|ASA – Acrylonitrile Styrene Acrylate||2||2.6|
|ASA/PC Blend – Acrylonitrile Styrene Acrylate/Polycarbonate Blend||2||2.6|
|ASA/PC Flame Retardant||2.5||2.5|
|ASA/PVC Blend – Acrylonitrile Styrene Acrylate/Polyvinyl Chloride Blend||2||2.2|
|CA – Cellulose Acetate||0.6||2.8|
|CAB – Cellulose Acetate Butyrate||0.4||1.7|
|Cellulose Diacetate-Pearlescent Films||2||2.5|
|Cellulose Diacetate-Gloss Film||2||2.5|
|Cellulose Diacetate-Integuard Films||2.6||2.9|
|Cellulose Diacetate-Matt Film||2||2.9|
|Cellulose Diacetate-Window Patch Film (Food Grade)||2||2.5|
|Cellulose Diacetate-Clareflect metallized film||2.1||2.6|
|Cellulose Diacetate-Colored Films||2||2.6|
|Cellulose Diacetate-Flame retardant Film||2||2.5|
|Cellulose Diacetate-High Slip Film||2.3||2.8|
|Cellulose Diacetate-Semitone Films||2||2.5|
|CP – Cellulose Proprionate||0.45||1.4|
|COC – Cyclic Olefin Copolymer||2.6||3.2|
|CPVC – Chlorinated Polyvinyl Chloride||2.5||3.2|
|ETFE – Ethylene Tetrafluoroethylene||0.8||0.8|
|EVA – Ethylene Vinyl Acetate||0.01||0.2|
|EVOH – Ethylene Vinyl Alcohol||1.9||3.5|
|FEP – Fluorinated Ethylene Propylene||0.3||0.7|
|HDPE – High Density Polyethylene||0.5||1.1|
|HIPS – High Impact Polystyrene||1.5||3|
|HIPS Flame Retardant V0||2||2.5|
|Ionomer (Ethylene-Methyl Acrylate Copolymer)||0.9||0.4|
|LCP – Liquid Crystal Polymer||10||19|
|LCP Carbon Fiber-reinforced||31||37|
|LCP Glass Fiber-reinforced||13||24|
|LDPE – Low-Density Polyethylene||0.13||0.3|
|LLDPE – Linear Low-Density Polyethylene||0.266||0.525|
|MABS – Transparent Acrylonitrile Butadiene Styrene||1.9||2|
|PA 11 – (Polyamide 11) 30% Glass fiber reinforced||3.8||5.2|
|PA 46 – Polyamide 46||1||3.3|
|PA 46, 30% Glass Fiber||7.8||8.2|
|PA 6 – Polyamide 6||0.8||2|
|PA 6-10 – Polyamide 6-10||1||2|
|PA 66 – Polyamide 6-6||1||3.5|
|PA 66, 30% Glass Fiber||5||8|
|PA 66, 30% Mineral filled||1.4||5.5|
|PA 66, Impact Modified, 15-30% Glass Fiber||2||11|
|PA 66, Impact Modified||0.8||1.2|
|PAI – Polyamide-Imide||4||5|
|PAI, 30% Glass Fiber||11||15|
|PAI, Low Friction||5||7|
|PAN – Polyacrylonitrile||3.1||3.7|
|PAR – Polyarylate||2||2.3|
|PARA (Polyarylamide), 30-60% glass fiber||11.5||24|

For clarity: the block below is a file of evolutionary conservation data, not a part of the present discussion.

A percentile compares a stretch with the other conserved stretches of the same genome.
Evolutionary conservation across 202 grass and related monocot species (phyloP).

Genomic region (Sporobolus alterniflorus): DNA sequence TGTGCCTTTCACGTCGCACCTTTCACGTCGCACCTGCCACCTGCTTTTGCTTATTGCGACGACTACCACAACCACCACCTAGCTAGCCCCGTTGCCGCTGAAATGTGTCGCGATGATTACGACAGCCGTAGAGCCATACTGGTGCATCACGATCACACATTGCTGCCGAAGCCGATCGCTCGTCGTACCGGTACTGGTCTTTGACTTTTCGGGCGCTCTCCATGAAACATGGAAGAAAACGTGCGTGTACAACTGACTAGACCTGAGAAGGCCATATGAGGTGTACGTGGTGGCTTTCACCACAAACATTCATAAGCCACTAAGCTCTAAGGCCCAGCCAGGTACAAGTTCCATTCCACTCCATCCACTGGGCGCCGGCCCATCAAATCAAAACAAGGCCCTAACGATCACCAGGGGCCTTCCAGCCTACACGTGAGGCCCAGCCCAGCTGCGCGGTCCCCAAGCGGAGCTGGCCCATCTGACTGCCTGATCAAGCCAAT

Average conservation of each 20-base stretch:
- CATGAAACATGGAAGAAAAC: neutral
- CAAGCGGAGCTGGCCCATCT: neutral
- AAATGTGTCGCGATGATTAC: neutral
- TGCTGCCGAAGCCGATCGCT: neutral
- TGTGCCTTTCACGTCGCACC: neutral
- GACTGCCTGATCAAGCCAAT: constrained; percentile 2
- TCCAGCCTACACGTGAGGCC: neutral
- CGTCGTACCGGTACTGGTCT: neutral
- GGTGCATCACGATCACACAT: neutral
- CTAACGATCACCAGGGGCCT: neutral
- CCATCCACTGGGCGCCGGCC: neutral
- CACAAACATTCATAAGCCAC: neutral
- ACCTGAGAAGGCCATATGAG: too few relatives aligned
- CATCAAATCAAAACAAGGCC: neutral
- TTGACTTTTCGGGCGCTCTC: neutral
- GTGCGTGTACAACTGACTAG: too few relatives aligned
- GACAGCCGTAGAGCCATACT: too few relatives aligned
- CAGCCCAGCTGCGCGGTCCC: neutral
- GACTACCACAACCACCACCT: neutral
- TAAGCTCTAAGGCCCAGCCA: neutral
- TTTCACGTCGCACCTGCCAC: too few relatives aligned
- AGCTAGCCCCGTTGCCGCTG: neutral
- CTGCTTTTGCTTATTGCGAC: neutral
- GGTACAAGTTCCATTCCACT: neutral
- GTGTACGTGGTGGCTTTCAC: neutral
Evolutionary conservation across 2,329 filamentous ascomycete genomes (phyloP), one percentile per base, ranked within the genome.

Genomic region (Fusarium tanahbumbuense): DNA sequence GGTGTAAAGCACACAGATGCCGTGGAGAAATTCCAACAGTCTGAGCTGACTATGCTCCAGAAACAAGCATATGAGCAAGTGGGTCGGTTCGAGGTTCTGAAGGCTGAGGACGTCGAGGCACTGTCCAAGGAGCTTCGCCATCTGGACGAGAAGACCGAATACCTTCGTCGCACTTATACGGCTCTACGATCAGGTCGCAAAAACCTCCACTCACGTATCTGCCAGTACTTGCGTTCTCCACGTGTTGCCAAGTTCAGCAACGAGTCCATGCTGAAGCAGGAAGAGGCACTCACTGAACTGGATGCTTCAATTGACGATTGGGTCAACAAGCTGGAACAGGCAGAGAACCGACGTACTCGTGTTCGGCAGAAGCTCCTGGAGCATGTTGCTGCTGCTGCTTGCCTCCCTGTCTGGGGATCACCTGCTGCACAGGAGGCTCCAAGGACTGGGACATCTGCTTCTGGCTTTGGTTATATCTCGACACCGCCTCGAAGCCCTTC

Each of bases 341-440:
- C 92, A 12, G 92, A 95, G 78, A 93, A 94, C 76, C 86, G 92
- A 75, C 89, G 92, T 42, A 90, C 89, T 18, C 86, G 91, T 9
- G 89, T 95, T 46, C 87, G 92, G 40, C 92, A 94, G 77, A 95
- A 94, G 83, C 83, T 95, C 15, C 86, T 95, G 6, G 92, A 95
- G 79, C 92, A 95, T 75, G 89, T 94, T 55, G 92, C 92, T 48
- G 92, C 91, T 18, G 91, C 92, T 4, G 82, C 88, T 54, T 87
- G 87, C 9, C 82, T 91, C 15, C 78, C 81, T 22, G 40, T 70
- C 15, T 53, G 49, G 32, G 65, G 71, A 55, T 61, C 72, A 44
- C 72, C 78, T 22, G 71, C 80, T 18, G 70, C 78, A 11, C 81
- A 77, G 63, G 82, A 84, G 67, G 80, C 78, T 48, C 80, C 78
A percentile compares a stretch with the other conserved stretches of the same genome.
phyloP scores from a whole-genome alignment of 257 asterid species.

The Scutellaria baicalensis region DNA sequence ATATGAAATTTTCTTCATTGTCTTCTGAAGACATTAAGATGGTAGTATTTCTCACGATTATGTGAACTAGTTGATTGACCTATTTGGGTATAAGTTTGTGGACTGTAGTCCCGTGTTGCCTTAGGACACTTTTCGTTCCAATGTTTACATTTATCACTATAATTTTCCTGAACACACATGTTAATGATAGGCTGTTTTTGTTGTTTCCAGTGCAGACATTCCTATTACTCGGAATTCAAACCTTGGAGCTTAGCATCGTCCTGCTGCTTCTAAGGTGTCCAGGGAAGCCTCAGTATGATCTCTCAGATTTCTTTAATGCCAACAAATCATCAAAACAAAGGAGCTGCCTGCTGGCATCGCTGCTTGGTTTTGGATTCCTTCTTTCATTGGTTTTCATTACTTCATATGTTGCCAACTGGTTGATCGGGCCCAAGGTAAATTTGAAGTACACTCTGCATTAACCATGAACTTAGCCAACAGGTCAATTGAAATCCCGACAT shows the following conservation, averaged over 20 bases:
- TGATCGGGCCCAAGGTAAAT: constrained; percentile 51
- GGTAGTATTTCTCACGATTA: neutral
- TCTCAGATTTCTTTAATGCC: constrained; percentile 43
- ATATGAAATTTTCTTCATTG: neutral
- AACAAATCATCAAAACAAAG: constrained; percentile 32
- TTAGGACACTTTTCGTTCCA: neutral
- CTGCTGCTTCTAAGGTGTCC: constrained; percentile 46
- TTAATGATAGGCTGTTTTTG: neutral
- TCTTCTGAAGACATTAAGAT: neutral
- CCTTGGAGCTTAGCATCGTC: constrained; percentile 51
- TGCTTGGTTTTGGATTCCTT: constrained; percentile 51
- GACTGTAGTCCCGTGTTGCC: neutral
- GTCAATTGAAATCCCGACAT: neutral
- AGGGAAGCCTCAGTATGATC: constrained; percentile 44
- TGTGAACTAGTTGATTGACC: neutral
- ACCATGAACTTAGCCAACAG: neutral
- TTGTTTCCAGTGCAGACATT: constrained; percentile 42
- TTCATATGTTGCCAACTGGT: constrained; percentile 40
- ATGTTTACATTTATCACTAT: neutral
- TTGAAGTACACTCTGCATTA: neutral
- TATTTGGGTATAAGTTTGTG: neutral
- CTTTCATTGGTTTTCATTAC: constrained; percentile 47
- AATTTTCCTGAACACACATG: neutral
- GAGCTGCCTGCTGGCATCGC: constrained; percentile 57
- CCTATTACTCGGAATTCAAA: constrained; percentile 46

|PBT – Polybutylene Terephthalate||2||3|
|PBT, 30% Glass Fiber||9||11.5|
|PC (Polycarbonate) 20-40% Glass Fiber||6||10|
|PC (Polycarbonate) 20-40% Glass Fiber Flame Retardant||7||8|
|PC – Polycarbonate, high heat||2.2||2.5|
|PC/PBT Blend – Polycarbonate/Polybutylene Terephthalate Blend||1.8||2.3|
|PC/PBT blend, Glass Filled||4.5||5.1|
|PCL – Polycaprolactone||0.38||0.43|
|PCTFE – Polymonochlorotrifluoroethylene||1.2||1.5|
|PE – Polyethylene 30% Glass Fiber||4.9||6.3|
|PE/TPS Blend – Polyethylene/Thermoplastic Starch||0.18||0.3|
|PEEK – Polyetheretherketone||3.5||3.9|
|PEEK 30% Carbon Fiber-reinforced||13||22.3|
|PEEK 30% Glass Fiber-reinforced||9||11.4|
|PEI – Polyetherimide||3||3|
|PEI, 30% Glass Fiber-reinforced||9||9|
|PEI, Mineral Filled||5||7|
|PEKK (Polyetherketoneketone), Low Crystallinity Grade||3.5||3.6|
|PESU – Polyethersulfone||2.3||2.8|
|PESU 10-30% glass fiber||3.5||8.5|
|PET – Polyethylene Terephthalate||2.8||3.5|
|PET, 30% Glass Fiber-reinforced||9||12|
|PET, 30/35% Glass Fiber-reinforced, Impact Modified||7||9|
|PETG – Polyethylene Terephthalate Glycol||1.9||2|
|PFA – Perfluoroalkoxy||0.7||0.8|
|PGA – Polyglycolides||6.5||6.9|
|PHB – Polyhydroxybutyrate||3.1||3.3|
|PI – Polyimide||1.3||4|
|PLA – Polylactide||3.4||3.6|
|PLA, High Heat Films||3.3||3.5|
|PLA, Injection molding||3.5||3.6|
|PMMA – Polymethylmethacrylate/Acrylic||2.5||3.5|
|PMMA (Acrylic) High Heat||2.5||4.3|
|PMMA (Acrylic) Impact Modified||1.5||3.5|
|PMP – Polymethylpentene||0.5||1.6|
|PMP 30% Glass Fiber-reinforced||5||6|
|PMP Mineral Filled||1.7||2|
|POM – Polyoxymethylene (Acetal)||2.8||3.7|
|POM (Acetal) Impact Modified||1.5||2.4|
|POM (Acetal) Low Friction||1.8||3|
|POM (Acetal) Mineral Filled||4||5.5|
|PP – Polypropylene 10-20% Glass Fiber||2.8||4|
|PP, 10-40% Mineral Filled||1||3.5|
|PP, 10-40% Talc Filled||1.5||3.5|
|PP, 30-40% Glass Fiber-reinforced||4||10|
|PP (Polypropylene) Copolymer||1||1.2|
|PP (Polypropylene) Homopolymer||1.1||1.6|